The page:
Earlier this month, the NY Times reported that a Russian crime ring has amassed 1.2 billion user name and password combinations and more than 500 million email addresses from the Internet. According to security firm Hold Security, many of the sites from which the credentials were stolen are still vulnerable.
There is a concern among the security community that keeping personal information out of the hands of thieves is increasingly a losing battle. Last December, 40 million credit card numbers and 70 million addresses, phone numbers and additional pieces of personal information were stolen from Target by Eastern European hackers. This latest discovery, however, prompts security experts to call for improved identity protection on the web.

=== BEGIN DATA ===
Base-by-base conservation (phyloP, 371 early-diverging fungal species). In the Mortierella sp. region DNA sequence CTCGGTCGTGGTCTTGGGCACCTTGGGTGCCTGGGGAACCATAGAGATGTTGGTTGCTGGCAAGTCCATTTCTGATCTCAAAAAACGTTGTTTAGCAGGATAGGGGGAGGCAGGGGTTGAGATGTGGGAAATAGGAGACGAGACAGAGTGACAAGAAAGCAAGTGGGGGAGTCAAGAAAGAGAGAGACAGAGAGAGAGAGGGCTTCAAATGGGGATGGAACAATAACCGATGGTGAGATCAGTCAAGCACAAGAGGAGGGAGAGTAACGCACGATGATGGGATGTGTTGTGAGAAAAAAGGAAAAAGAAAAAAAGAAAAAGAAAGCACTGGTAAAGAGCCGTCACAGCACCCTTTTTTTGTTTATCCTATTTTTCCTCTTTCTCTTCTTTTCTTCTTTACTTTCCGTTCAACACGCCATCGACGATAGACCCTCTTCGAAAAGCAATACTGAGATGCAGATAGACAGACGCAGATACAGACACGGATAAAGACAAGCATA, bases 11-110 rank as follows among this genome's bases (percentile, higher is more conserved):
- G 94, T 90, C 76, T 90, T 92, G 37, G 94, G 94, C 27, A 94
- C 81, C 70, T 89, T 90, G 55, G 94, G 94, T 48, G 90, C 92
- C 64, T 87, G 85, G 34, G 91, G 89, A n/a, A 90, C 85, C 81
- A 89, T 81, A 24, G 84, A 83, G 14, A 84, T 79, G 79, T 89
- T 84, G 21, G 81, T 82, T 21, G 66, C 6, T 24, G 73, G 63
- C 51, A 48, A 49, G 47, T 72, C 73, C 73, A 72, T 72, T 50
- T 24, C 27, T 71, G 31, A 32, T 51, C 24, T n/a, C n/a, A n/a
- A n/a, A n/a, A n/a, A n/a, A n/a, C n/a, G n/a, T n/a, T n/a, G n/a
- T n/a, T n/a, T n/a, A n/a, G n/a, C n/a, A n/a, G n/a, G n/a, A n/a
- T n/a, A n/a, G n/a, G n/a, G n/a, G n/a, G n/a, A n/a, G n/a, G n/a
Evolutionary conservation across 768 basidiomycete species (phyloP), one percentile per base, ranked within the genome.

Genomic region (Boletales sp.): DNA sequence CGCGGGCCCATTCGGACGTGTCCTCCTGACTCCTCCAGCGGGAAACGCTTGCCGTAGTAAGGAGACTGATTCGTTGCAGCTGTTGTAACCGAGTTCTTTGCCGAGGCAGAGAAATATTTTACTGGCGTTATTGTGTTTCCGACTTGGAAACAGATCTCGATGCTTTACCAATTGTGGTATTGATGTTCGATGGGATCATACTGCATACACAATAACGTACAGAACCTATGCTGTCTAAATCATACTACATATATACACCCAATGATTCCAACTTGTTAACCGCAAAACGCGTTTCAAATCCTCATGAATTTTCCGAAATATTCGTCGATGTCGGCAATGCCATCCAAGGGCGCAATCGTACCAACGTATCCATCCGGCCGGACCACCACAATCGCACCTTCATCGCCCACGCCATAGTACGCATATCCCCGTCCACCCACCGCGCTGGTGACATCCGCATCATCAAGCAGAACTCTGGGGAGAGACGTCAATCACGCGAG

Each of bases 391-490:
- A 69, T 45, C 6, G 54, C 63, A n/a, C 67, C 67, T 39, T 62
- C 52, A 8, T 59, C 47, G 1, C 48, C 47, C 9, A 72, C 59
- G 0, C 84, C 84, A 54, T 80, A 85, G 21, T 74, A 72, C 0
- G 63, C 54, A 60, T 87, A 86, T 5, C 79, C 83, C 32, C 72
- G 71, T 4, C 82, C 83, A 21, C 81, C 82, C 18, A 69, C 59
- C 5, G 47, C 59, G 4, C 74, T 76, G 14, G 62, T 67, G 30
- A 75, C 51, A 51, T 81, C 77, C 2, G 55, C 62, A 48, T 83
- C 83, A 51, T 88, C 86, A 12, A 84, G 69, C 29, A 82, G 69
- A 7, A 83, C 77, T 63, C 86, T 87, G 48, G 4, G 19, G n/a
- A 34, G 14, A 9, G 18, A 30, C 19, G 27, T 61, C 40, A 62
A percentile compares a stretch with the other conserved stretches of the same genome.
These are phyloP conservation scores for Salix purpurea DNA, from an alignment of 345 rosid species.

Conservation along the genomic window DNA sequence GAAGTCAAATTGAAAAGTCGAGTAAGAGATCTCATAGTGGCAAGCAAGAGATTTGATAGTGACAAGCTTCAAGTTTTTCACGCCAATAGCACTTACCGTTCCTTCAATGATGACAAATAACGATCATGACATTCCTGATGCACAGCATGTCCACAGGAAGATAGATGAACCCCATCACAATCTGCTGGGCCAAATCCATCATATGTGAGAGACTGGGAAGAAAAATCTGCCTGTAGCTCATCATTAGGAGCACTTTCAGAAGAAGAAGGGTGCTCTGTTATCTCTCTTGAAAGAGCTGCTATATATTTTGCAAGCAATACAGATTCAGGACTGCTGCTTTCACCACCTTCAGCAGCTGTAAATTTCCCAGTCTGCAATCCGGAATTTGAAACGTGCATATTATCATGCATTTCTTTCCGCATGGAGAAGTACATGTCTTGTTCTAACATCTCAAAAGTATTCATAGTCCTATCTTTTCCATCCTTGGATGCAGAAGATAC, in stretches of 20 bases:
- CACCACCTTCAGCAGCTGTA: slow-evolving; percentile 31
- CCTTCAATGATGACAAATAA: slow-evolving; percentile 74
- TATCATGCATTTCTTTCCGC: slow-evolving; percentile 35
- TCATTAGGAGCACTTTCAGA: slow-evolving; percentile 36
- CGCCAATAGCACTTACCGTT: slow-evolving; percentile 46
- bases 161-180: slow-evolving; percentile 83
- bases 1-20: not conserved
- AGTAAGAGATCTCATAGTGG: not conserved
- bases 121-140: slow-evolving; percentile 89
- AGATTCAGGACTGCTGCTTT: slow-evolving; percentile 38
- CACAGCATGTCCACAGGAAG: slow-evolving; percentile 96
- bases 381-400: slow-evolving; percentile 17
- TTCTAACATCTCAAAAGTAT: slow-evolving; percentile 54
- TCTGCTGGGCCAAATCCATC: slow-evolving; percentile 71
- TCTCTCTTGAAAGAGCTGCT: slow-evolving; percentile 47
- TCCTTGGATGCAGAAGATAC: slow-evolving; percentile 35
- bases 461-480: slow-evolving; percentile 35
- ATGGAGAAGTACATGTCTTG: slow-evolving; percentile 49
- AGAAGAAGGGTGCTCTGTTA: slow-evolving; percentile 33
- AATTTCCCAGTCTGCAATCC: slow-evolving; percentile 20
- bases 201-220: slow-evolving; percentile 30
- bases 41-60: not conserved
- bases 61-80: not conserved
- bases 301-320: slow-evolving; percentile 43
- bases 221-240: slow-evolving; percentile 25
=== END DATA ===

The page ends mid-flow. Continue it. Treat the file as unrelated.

Read the full story online.
As a result of the large amount of usernames and passwords that have fallen into the hands of criminals, one NY Times reporter came up with a two-step plan to prevent hackers from getting into his online accounts. He contacted all of the companies with which he does online financial transactions to find out if they support multi-factor authentication. He writes about his experience here.
If you are concerned about your online accounts and whether they are secure enough, you may want to take some similar steps or be proactive in other ways. One suggestion I would make — until all companies offer multi-factor authentication — is to update your passwords on a regular basis and manage them using a password storage manager, either LastPass, 1Password or KeePass.